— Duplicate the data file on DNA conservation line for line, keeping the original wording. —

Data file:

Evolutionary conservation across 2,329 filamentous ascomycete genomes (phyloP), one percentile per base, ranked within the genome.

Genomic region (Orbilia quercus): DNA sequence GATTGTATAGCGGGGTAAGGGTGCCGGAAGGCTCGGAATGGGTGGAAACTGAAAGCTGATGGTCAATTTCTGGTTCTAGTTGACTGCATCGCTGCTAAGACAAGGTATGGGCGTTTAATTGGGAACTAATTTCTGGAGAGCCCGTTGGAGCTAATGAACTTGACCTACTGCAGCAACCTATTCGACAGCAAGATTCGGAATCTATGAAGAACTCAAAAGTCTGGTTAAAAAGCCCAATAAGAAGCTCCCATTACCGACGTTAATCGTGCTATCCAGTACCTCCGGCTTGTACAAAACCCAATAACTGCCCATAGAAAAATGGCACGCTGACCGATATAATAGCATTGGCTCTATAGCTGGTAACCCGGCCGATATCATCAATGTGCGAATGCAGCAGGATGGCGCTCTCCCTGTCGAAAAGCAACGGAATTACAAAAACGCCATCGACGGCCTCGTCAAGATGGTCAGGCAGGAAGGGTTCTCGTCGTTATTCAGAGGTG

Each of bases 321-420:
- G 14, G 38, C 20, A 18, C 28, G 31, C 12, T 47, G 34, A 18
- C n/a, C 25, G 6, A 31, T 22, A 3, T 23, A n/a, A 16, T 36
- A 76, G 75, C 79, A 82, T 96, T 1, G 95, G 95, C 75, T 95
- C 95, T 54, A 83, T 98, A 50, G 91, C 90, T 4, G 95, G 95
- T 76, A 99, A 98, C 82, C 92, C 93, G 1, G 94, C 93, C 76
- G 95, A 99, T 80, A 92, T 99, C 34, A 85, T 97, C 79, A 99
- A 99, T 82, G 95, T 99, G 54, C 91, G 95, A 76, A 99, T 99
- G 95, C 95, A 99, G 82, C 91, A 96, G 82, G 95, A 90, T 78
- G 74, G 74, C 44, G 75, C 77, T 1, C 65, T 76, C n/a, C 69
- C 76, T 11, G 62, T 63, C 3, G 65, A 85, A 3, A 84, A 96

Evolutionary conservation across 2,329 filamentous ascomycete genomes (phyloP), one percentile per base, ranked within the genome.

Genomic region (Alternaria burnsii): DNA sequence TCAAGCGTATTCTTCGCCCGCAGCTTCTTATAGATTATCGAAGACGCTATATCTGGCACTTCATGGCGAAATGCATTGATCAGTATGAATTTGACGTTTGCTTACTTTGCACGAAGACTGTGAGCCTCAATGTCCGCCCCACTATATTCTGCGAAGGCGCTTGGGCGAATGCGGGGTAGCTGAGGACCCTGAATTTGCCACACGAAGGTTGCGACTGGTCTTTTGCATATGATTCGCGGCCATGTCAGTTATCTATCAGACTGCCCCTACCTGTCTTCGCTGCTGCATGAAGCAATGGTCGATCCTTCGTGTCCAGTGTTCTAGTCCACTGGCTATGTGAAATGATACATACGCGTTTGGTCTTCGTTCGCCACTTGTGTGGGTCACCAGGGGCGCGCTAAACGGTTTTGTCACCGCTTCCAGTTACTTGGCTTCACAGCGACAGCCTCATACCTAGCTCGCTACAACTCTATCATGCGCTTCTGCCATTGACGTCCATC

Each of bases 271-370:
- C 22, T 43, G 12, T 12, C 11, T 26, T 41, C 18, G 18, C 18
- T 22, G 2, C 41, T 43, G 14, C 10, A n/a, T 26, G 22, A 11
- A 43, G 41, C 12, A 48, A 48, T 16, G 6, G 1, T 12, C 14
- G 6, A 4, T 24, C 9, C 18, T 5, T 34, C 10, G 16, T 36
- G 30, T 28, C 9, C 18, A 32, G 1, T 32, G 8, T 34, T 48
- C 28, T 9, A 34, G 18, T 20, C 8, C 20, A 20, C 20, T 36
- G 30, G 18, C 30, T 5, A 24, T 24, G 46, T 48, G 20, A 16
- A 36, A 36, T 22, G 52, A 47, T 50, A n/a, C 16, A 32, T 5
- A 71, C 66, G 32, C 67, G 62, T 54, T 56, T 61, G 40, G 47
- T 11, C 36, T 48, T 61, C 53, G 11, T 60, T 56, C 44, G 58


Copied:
Evolutionary conservation across 2,329 filamentous ascomycete genomes (phyloP), one percentile per base, ranked within the genome.

Genomic region (Orbilia quercus): DNA sequence GATTGTATAGCGGGGTAAGGGTGCCGGAAGGCTCGGAATGGGTGGAAACTGAAAGCTGATGGTCAATTTCTGGTTCTAGTTGACTGCATCGCTGCTAAGACAAGGTATGGGCGTTTAATTGGGAACTAATTTCTGGAGAGCCCGTTGGAGCTAATGAACTTGACCTACTGCAGCAACCTATTCGACAGCAAGATTCGGAATCTATGAAGAACTCAAAAGTCTGGTTAAAAAGCCCAATAAGAAGCTCCCATTACCGACGTTAATCGTGCTATCCAGTACCTCCGGCTTGTACAAAACCCAATAACTGCCCATAGAAAAATGGCACGCTGACCGATATAATAGCATTGGCTCTATAGCTGGTAACCCGGCCGATATCATCAATGTGCGAATGCAGCAGGATGGCGCTCTCCCTGTCGAAAAGCAACGGAATTACAAAAACGCCATCGACGGCCTCGTCAAGATGGTCAGGCAGGAAGGGTTCTCGTCGTTATTCAGAGGTG

Each of bases 321-420:
- G 14, G 38, C 20, A 18, C 28, G 31, C 12, T 47, G 34, A 18
- C n/a, C 25, G 6, A 31, T 22, A 3, T 23, A n/a, A 16, T 36
- A 76, G 75, C 79, A 82, T 96, T 1, G 95, G 95, C 75, T 95
- C 95, T 54, A 83, T 98, A 50, G 91, C 90, T 4, G 95, G 95
- T 76, A 99, A 98, C 82, C 92, C 93, G 1, G 94, C 93, C 76
- G 95, A 99, T 80, A 92, T 99, C 34, A 85, T 97, C 79, A 99
- A 99, T 82, G 95, T 99, G 54, C 91, G 95, A 76, A 99, T 99
- G 95, C 95, A 99, G 82, C 91, A 96, G 82, G 95, A 90, T 78
- G 74, G 74, C 44, G 75, C 77, T 1, C 65, T 76, C n/a, C 69
- C 76, T 11, G 62, T 63, C 3, G 65, A 85, A 3, A 84, A 96

Evolutionary conservation across 2,329 filamentous ascomycete genomes (phyloP), one percentile per base, ranked within the genome.

Genomic region (Alternaria burnsii): DNA sequence TCAAGCGTATTCTTCGCCCGCAGCTTCTTATAGATTATCGAAGACGCTATATCTGGCACTTCATGGCGAAATGCATTGATCAGTATGAATTTGACGTTTGCTTACTTTGCACGAAGACTGTGAGCCTCAATGTCCGCCCCACTATATTCTGCGAAGGCGCTTGGGCGAATGCGGGGTAGCTGAGGACCCTGAATTTGCCACACGAAGGTTGCGACTGGTCTTTTGCATATGATTCGCGGCCATGTCAGTTATCTATCAGACTGCCCCTACCTGTCTTCGCTGCTGCATGAAGCAATGGTCGATCCTTCGTGTCCAGTGTTCTAGTCCACTGGCTATGTGAAATGATACATACGCGTTTGGTCTTCGTTCGCCACTTGTGTGGGTCACCAGGGGCGCGCTAAACGGTTTTGTCACCGCTTCCAGTTACTTGGCTTCACAGCGACAGCCTCATACCTAGCTCGCTACAACTCTATCATGCGCTTCTGCCATTGACGTCCATC

Each of bases 271-370:
- C 22, T 43, G 12, T 12, C 11, T 26, T 41, C 18, G 18, C 18
- T 22, G 2, C 41, T 43, G 14, C 10, A n/a, T 26, G 22, A 11
- A 43, G 41, C 12, A 48, A 48, T 16, G 6, G 1, T 12, C 14
- G 6, A 4, T 24, C 9, C 18, T 5, T 34, C 10, G 16, T 36
- G 30, T 28, C 9, C 18, A 32, G 1, T 32, G 8, T 34, T 48
- C 28, T 9, A 34, G 18, T 20, C 8, C 20, A 20, C 20, T 36
- G 30, G 18, C 30, T 5, A 24, T 24, G 46, T 48, G 20, A 16
- A 36, A 36, T 22, G 52, A 47, T 50, A n/a, C 16, A 32, T 5
- A 71, C 66, G 32, C 67, G 62, T 54, T 56, T 61, G 40, G 47
- T 11, C 36, T 48, T 61, C 53, G 11, T 60, T 56, C 44, G 58